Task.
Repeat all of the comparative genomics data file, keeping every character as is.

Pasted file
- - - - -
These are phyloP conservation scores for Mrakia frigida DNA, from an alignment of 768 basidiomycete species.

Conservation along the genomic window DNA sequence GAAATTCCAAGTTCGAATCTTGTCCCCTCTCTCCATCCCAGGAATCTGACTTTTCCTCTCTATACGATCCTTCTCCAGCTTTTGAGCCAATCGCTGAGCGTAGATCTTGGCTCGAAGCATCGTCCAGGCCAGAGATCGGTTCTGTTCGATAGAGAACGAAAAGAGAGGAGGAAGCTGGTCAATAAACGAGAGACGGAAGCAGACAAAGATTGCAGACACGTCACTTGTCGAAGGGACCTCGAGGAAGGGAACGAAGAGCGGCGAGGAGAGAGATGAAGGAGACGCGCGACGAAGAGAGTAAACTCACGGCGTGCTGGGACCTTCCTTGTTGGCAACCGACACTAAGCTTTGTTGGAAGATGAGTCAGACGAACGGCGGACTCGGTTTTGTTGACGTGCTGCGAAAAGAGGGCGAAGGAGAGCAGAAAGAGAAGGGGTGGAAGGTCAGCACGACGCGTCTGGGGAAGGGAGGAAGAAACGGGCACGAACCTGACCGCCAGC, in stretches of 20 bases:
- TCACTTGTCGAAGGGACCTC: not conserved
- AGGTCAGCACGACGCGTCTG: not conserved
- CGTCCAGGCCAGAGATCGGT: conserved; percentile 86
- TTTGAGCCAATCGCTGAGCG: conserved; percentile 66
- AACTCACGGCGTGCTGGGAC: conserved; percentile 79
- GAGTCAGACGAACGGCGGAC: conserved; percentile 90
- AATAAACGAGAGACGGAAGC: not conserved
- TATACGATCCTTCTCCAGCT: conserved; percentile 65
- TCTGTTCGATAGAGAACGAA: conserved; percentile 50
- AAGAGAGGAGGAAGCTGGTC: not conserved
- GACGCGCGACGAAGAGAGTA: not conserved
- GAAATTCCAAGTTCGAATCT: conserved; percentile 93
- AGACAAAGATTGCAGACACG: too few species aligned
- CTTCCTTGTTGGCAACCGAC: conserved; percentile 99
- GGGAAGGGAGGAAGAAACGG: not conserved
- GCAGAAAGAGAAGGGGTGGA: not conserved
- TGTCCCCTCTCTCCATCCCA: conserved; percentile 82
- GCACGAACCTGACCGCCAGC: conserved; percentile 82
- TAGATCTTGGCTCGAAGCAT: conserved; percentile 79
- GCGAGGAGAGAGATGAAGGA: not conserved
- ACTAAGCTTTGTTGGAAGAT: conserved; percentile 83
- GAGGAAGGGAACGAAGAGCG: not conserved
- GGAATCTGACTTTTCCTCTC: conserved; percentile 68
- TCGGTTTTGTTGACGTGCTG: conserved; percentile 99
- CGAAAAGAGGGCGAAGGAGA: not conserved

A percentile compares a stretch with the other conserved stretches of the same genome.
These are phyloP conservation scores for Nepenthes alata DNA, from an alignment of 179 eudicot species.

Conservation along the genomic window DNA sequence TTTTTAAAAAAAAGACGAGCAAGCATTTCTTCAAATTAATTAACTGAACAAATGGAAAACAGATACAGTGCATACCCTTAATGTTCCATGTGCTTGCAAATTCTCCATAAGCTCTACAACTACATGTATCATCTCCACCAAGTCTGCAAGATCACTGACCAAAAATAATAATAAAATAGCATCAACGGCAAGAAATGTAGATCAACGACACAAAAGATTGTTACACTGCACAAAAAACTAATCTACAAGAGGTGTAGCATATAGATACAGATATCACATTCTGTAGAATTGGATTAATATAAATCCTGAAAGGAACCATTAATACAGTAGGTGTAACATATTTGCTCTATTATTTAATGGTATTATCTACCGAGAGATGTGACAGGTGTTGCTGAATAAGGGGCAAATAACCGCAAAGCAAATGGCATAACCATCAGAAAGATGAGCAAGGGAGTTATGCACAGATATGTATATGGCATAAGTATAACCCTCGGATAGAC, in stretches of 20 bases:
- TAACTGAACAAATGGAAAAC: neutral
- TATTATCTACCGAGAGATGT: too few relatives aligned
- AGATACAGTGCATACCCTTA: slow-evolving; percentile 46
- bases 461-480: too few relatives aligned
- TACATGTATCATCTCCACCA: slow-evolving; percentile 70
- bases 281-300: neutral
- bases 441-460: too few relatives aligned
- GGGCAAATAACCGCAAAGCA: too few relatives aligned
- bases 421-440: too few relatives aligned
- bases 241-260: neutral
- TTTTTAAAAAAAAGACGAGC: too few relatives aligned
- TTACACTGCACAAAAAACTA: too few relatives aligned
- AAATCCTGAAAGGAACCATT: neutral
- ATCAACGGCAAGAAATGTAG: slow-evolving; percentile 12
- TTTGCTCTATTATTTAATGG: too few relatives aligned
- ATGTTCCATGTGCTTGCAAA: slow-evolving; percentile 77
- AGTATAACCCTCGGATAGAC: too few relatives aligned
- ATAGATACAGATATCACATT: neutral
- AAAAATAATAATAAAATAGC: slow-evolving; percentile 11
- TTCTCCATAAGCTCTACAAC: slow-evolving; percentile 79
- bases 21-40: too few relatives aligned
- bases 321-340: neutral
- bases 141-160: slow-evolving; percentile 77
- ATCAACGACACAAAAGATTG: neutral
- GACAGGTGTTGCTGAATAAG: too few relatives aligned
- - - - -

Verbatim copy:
These are phyloP conservation scores for Mrakia frigida DNA, from an alignment of 768 basidiomycete species.

Conservation along the genomic window DNA sequence GAAATTCCAAGTTCGAATCTTGTCCCCTCTCTCCATCCCAGGAATCTGACTTTTCCTCTCTATACGATCCTTCTCCAGCTTTTGAGCCAATCGCTGAGCGTAGATCTTGGCTCGAAGCATCGTCCAGGCCAGAGATCGGTTCTGTTCGATAGAGAACGAAAAGAGAGGAGGAAGCTGGTCAATAAACGAGAGACGGAAGCAGACAAAGATTGCAGACACGTCACTTGTCGAAGGGACCTCGAGGAAGGGAACGAAGAGCGGCGAGGAGAGAGATGAAGGAGACGCGCGACGAAGAGAGTAAACTCACGGCGTGCTGGGACCTTCCTTGTTGGCAACCGACACTAAGCTTTGTTGGAAGATGAGTCAGACGAACGGCGGACTCGGTTTTGTTGACGTGCTGCGAAAAGAGGGCGAAGGAGAGCAGAAAGAGAAGGGGTGGAAGGTCAGCACGACGCGTCTGGGGAAGGGAGGAAGAAACGGGCACGAACCTGACCGCCAGC, in stretches of 20 bases:
- TCACTTGTCGAAGGGACCTC: not conserved
- AGGTCAGCACGACGCGTCTG: not conserved
- CGTCCAGGCCAGAGATCGGT: conserved; percentile 86
- TTTGAGCCAATCGCTGAGCG: conserved; percentile 66
- AACTCACGGCGTGCTGGGAC: conserved; percentile 79
- GAGTCAGACGAACGGCGGAC: conserved; percentile 90
- AATAAACGAGAGACGGAAGC: not conserved
- TATACGATCCTTCTCCAGCT: conserved; percentile 65
- TCTGTTCGATAGAGAACGAA: conserved; percentile 50
- AAGAGAGGAGGAAGCTGGTC: not conserved
- GACGCGCGACGAAGAGAGTA: not conserved
- GAAATTCCAAGTTCGAATCT: conserved; percentile 93
- AGACAAAGATTGCAGACACG: too few species aligned
- CTTCCTTGTTGGCAACCGAC: conserved; percentile 99
- GGGAAGGGAGGAAGAAACGG: not conserved
- GCAGAAAGAGAAGGGGTGGA: not conserved
- TGTCCCCTCTCTCCATCCCA: conserved; percentile 82
- GCACGAACCTGACCGCCAGC: conserved; percentile 82
- TAGATCTTGGCTCGAAGCAT: conserved; percentile 79
- GCGAGGAGAGAGATGAAGGA: not conserved
- ACTAAGCTTTGTTGGAAGAT: conserved; percentile 83
- GAGGAAGGGAACGAAGAGCG: not conserved
- GGAATCTGACTTTTCCTCTC: conserved; percentile 68
- TCGGTTTTGTTGACGTGCTG: conserved; percentile 99
- CGAAAAGAGGGCGAAGGAGA: not conserved

A percentile compares a stretch with the other conserved stretches of the same genome.
These are phyloP conservation scores for Nepenthes alata DNA, from an alignment of 179 eudicot species.

Conservation along the genomic window DNA sequence TTTTTAAAAAAAAGACGAGCAAGCATTTCTTCAAATTAATTAACTGAACAAATGGAAAACAGATACAGTGCATACCCTTAATGTTCCATGTGCTTGCAAATTCTCCATAAGCTCTACAACTACATGTATCATCTCCACCAAGTCTGCAAGATCACTGACCAAAAATAATAATAAAATAGCATCAACGGCAAGAAATGTAGATCAACGACACAAAAGATTGTTACACTGCACAAAAAACTAATCTACAAGAGGTGTAGCATATAGATACAGATATCACATTCTGTAGAATTGGATTAATATAAATCCTGAAAGGAACCATTAATACAGTAGGTGTAACATATTTGCTCTATTATTTAATGGTATTATCTACCGAGAGATGTGACAGGTGTTGCTGAATAAGGGGCAAATAACCGCAAAGCAAATGGCATAACCATCAGAAAGATGAGCAAGGGAGTTATGCACAGATATGTATATGGCATAAGTATAACCCTCGGATAGAC, in stretches of 20 bases:
- TAACTGAACAAATGGAAAAC: neutral
- TATTATCTACCGAGAGATGT: too few relatives aligned
- AGATACAGTGCATACCCTTA: slow-evolving; percentile 46
- bases 461-480: too few relatives aligned
- TACATGTATCATCTCCACCA: slow-evolving; percentile 70
- bases 281-300: neutral
- bases 441-460: too few relatives aligned
- GGGCAAATAACCGCAAAGCA: too few relatives aligned
- bases 421-440: too few relatives aligned
- bases 241-260: neutral
- TTTTTAAAAAAAAGACGAGC: too few relatives aligned
- TTACACTGCACAAAAAACTA: too few relatives aligned
- AAATCCTGAAAGGAACCATT: neutral
- ATCAACGGCAAGAAATGTAG: slow-evolving; percentile 12
- TTTGCTCTATTATTTAATGG: too few relatives aligned
- ATGTTCCATGTGCTTGCAAA: slow-evolving; percentile 77
- AGTATAACCCTCGGATAGAC: too few relatives aligned
- ATAGATACAGATATCACATT: neutral
- AAAAATAATAATAAAATAGC: slow-evolving; percentile 11
- TTCTCCATAAGCTCTACAAC: slow-evolving; percentile 79
- bases 21-40: too few relatives aligned
- bases 321-340: neutral
- bases 141-160: slow-evolving; percentile 77
- ATCAACGACACAAAAGATTG: neutral
- GACAGGTGTTGCTGAATAAG: too few relatives aligned